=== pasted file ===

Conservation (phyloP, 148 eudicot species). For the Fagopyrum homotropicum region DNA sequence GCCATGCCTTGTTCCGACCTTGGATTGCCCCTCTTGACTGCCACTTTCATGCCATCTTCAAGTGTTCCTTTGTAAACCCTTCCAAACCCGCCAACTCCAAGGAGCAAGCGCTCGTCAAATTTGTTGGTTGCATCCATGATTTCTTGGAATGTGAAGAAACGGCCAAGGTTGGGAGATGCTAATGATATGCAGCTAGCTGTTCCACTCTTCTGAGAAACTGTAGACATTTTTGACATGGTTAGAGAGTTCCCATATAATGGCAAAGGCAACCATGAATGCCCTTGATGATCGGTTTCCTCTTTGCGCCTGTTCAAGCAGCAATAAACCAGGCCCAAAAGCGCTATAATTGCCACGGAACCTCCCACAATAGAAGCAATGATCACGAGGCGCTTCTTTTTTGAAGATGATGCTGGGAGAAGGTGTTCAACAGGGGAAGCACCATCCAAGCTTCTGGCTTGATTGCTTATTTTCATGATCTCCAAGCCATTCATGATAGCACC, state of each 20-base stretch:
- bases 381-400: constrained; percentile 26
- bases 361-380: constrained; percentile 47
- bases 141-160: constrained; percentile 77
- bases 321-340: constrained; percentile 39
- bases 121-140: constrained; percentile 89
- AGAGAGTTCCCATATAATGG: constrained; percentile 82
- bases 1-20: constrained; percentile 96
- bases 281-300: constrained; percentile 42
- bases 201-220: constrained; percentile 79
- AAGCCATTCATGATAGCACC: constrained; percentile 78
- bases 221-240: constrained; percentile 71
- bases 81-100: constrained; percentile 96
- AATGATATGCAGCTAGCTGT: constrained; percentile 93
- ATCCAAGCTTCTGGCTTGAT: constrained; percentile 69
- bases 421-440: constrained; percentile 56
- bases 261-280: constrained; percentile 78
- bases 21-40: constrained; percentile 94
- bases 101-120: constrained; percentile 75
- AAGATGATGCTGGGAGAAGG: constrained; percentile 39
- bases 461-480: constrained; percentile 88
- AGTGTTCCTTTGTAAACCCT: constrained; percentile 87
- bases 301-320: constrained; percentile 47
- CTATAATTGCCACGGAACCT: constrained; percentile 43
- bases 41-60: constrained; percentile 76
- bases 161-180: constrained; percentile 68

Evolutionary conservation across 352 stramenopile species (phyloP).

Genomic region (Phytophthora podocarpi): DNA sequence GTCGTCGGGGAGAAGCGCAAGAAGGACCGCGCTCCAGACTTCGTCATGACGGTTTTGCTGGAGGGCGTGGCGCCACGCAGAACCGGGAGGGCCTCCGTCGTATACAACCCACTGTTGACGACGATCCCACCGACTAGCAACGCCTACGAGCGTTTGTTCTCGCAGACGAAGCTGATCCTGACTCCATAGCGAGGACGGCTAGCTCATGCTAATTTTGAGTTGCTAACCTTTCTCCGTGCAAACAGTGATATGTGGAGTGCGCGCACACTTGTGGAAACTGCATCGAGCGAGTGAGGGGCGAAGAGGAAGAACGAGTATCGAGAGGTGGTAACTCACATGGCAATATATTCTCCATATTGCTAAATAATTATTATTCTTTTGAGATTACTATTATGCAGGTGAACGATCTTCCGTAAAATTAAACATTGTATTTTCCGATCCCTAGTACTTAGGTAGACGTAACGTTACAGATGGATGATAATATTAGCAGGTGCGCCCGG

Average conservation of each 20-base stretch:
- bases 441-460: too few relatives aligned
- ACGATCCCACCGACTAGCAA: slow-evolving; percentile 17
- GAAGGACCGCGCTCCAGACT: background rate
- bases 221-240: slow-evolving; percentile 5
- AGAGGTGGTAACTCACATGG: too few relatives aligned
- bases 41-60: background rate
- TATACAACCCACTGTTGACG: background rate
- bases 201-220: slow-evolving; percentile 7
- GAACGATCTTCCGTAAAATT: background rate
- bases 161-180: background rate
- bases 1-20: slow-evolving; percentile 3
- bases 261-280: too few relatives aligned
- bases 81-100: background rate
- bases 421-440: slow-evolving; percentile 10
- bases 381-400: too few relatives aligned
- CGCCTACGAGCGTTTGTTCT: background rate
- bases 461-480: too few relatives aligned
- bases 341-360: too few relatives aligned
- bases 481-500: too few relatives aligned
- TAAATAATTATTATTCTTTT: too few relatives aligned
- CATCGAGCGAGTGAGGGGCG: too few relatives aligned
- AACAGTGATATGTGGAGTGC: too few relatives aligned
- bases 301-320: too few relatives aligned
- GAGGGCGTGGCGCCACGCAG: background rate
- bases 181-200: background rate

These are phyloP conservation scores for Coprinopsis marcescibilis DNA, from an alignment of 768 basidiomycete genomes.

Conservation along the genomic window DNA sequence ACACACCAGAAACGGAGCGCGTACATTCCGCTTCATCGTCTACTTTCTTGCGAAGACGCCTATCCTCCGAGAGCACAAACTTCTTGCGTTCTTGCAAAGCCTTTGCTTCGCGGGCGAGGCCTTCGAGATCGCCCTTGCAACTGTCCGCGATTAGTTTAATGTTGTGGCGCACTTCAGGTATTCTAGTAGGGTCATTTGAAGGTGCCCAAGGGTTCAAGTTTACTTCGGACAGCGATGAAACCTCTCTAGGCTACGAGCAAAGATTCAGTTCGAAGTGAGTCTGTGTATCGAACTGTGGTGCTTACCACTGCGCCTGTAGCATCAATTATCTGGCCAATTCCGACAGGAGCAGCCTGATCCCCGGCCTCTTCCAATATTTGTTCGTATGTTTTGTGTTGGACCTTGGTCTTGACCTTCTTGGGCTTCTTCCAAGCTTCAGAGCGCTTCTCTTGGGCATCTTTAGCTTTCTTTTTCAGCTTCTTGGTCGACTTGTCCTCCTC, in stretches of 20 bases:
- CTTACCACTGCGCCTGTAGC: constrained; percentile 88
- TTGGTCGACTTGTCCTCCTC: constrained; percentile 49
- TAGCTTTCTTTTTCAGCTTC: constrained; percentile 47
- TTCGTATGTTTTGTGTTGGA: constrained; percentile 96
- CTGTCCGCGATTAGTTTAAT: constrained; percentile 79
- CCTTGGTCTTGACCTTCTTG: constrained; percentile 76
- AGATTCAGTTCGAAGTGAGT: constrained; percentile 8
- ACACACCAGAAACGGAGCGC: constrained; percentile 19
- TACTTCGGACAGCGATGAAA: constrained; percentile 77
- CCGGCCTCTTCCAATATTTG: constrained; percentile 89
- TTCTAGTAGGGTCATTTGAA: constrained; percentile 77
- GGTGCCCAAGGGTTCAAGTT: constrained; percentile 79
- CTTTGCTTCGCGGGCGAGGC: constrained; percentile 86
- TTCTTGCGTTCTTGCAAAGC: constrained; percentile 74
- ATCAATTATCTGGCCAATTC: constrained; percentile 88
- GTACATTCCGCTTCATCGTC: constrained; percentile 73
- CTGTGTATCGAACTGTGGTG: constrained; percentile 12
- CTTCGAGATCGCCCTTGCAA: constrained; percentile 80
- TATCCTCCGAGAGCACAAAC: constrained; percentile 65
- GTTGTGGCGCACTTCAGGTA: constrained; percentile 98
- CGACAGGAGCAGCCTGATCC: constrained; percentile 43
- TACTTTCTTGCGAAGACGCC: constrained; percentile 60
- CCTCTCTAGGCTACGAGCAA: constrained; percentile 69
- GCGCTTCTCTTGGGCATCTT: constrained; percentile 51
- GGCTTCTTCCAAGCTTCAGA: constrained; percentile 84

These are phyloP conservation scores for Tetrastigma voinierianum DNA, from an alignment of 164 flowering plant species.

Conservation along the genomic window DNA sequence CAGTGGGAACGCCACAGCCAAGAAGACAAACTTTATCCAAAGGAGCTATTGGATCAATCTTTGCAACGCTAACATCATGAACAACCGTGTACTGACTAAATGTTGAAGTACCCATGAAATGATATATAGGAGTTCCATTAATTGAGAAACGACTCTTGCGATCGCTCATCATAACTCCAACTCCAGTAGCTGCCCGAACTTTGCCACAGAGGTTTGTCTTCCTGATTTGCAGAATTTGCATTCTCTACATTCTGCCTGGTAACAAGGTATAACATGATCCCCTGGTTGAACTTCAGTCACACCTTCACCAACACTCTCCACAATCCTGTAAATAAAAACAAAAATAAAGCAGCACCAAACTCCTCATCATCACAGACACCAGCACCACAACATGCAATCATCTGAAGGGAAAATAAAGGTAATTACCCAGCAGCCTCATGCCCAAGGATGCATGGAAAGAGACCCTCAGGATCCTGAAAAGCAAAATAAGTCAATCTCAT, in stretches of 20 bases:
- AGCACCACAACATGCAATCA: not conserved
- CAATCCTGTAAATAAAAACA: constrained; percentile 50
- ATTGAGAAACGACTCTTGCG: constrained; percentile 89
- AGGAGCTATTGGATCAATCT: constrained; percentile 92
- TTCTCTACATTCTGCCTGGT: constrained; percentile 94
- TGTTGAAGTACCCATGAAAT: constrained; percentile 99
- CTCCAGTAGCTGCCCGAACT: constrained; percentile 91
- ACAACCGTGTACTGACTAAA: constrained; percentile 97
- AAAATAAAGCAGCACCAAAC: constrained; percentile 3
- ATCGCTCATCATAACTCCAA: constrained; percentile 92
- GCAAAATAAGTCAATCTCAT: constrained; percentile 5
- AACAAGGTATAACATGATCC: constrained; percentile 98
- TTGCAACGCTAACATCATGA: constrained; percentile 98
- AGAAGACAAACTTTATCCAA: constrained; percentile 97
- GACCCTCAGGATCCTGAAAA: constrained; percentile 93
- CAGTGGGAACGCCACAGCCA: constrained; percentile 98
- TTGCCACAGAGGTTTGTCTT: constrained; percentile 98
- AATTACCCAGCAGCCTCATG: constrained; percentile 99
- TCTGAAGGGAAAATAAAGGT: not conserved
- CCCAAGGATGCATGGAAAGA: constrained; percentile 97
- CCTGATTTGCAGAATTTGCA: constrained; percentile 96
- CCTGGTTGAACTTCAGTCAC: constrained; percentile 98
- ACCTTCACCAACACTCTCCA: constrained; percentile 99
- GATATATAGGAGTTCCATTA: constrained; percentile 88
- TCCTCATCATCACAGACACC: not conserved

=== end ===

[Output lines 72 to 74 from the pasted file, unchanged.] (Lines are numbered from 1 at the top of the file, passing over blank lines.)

- GTACATTCCGCTTCATCGTC: constrained; percentile 73
- CTGTGTATCGAACTGTGGTG: constrained; percentile 12
- CTTCGAGATCGCCCTTGCAA: constrained; percentile 80